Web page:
MiFID II: Fixed income research ‘won’t change’ through unbundling

first_imgThe majority of respondents, 83% and 58%, respectively, said they would use fewer research providers once the new rules come into effect, and that spending on FICC research would increase.An overwhelming majority (86%) said a reduction in the number of research providers would not hurt their funds’ performance. This, AMIC said, pointed to a potential oversupply of research.The vast majority of respondents said they expected to be compliant by the 3 January deadline for research cost unbundling, although more than 60% said they were not yet compliant.Increasing in-house FICC research capacity is on the agenda for a third of respondents, while 68% indicated they did not plan to do so.The world according to MiFID II cost unbundlingMore than 60% of asset managers with global activities plan to pay separately for fixed income research, according to the survey. The remainder largely planned to pay for research in non-EU jurisdictions only for EU clients (31%), while 8% said they would segregate their EU and non-EU businesses.Patrick Karlsson, secretary to the ICMA AMIC, said the figures showed MiFID II would have a global effect.EU and US regulators recently said non-EU asset managers could continue to bundle trading costs and research costs as long as the two were distinguishable from each other. The US Securities and Exchange Commission (SEC) said it would grant this relief for 30 months.Speaking at an ICMA AMIC event yesterday, Ross Barrett, capital markets specialist at the UK’s asset management trade body, the Investment Association, said the SEC’s announcement was very important, but guidance from the European Commission had solved the issue “for the rest of the world”.“And that does matter,” he continued, “because MiFID II is a new bar, it’s a higher bar that doesn’t exist anywhere else in the world.”Asking managers to comply with the rules in other jurisdictions that in many case had rules to the opposite – such as the US – was not acceptable, he said.Chris Devain, chairman of the European Association of Independent Research Providers, said asset owners were key to changing practices in non-MiFID II jurisdictions.Once asset owners both in Europe and the US “get a flavour and taste for some of the reports that will come out of Europe and that increased transparency” they could put more pressure on US firms that deal internationally to comply with MiFID II research unbundling. The majority of investors think the quality of fixed income, currencies and commodities (FICC) research will not change in the wake of MiFID II rules on research cost unbundling, according to a survey carried out by the International Capital Market Association (ICMA).However, roughly under a third (32%) said they believed it would get worse, and 14% that it would improve.The survey was of members of the ICMA Asset Management and Investors’ Council (AMIC) and was carried out last month. It sought to discover firms’ intentions and progress regarding the implementation of MiFID II research unbundling requirements specifically in relation to FICC research.Just under half (46%) of the investors said a significant majority (75% or more) of their existing FICC research providers had not yet approached them about potential pricing arrangements.last_img read more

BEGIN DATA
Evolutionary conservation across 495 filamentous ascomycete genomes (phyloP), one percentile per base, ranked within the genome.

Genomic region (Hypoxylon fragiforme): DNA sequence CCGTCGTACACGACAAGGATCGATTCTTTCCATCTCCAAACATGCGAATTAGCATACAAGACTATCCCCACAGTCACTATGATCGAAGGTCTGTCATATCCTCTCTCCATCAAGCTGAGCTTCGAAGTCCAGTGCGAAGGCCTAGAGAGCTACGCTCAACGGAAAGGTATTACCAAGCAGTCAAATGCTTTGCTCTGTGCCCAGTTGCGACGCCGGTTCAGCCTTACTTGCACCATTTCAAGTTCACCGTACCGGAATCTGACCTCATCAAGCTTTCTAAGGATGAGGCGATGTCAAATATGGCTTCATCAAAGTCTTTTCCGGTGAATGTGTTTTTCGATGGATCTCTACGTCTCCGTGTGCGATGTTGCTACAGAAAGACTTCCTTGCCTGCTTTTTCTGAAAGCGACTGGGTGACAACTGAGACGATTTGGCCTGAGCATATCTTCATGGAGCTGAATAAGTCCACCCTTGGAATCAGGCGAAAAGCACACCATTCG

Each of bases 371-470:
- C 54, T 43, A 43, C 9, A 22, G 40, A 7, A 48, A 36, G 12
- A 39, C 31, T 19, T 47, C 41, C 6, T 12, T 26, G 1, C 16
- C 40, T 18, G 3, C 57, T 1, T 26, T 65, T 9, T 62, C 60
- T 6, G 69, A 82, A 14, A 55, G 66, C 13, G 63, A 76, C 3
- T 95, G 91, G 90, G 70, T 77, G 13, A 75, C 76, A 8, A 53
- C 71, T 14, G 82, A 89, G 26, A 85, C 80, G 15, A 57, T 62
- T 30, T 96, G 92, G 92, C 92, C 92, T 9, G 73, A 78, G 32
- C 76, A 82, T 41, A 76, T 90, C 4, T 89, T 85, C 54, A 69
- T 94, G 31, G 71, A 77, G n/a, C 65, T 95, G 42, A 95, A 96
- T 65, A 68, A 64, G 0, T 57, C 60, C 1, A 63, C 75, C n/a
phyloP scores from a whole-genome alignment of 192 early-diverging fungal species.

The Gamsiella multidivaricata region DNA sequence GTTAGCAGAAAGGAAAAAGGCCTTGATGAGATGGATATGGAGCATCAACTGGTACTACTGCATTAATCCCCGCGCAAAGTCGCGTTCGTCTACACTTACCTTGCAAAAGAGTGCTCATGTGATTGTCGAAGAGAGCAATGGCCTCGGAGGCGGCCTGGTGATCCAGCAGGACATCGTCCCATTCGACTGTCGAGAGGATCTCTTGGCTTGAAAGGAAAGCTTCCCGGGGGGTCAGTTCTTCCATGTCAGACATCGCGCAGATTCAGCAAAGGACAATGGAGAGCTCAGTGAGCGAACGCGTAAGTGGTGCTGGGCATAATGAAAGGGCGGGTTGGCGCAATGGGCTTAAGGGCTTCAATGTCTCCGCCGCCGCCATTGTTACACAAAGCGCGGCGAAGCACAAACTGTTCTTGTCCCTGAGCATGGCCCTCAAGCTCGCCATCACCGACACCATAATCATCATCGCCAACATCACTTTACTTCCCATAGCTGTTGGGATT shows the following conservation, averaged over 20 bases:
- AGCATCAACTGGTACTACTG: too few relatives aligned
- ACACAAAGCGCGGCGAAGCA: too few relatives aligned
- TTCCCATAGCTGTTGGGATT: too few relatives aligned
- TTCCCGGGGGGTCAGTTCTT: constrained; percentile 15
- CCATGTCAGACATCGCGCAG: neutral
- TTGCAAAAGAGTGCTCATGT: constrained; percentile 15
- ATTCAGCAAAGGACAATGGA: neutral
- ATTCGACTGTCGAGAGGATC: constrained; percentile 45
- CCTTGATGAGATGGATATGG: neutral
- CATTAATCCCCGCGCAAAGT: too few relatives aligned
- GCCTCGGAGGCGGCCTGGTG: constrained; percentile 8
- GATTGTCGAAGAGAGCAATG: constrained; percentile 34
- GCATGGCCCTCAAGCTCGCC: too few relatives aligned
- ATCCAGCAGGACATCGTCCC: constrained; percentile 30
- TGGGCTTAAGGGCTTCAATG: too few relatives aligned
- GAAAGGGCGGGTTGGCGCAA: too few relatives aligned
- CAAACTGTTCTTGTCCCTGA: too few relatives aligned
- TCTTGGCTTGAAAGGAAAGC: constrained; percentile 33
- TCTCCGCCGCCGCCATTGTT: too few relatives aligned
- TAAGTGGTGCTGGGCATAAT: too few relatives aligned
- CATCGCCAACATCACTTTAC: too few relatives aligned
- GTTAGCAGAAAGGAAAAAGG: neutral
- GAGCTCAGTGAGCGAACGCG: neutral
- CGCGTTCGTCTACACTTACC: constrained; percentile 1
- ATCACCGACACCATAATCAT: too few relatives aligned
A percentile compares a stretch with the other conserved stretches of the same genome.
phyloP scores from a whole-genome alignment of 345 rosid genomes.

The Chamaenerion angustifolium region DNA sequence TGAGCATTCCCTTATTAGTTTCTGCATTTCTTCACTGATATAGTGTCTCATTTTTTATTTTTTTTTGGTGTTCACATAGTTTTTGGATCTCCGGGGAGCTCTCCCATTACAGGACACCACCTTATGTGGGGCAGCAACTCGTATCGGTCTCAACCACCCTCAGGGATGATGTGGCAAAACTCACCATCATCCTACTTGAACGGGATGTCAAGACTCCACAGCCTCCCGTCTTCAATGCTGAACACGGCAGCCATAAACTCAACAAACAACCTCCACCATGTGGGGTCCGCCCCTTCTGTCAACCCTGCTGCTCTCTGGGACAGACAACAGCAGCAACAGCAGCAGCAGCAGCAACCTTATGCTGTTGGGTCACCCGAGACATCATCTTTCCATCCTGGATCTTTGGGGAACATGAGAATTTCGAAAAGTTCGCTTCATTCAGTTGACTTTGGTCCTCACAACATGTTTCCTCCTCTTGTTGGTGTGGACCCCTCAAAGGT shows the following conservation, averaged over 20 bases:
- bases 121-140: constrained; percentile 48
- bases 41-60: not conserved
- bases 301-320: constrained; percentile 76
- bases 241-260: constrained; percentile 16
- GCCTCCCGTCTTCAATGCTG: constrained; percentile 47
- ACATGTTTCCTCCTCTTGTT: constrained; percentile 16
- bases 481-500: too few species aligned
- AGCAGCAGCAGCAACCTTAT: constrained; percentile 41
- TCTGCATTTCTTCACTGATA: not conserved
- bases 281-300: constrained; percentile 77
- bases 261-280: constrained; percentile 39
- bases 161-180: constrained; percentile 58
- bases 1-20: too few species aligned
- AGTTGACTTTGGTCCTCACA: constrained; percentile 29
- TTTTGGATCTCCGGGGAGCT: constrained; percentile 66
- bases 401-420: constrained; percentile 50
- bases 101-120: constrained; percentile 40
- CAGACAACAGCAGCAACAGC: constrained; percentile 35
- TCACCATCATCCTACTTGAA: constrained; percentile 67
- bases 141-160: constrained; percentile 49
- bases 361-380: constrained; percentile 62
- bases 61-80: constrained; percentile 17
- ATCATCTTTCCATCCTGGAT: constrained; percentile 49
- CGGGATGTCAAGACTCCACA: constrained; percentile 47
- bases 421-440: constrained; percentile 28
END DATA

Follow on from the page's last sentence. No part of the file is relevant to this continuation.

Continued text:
Experts discuss arguments for and against assisted dying ahead of election referendum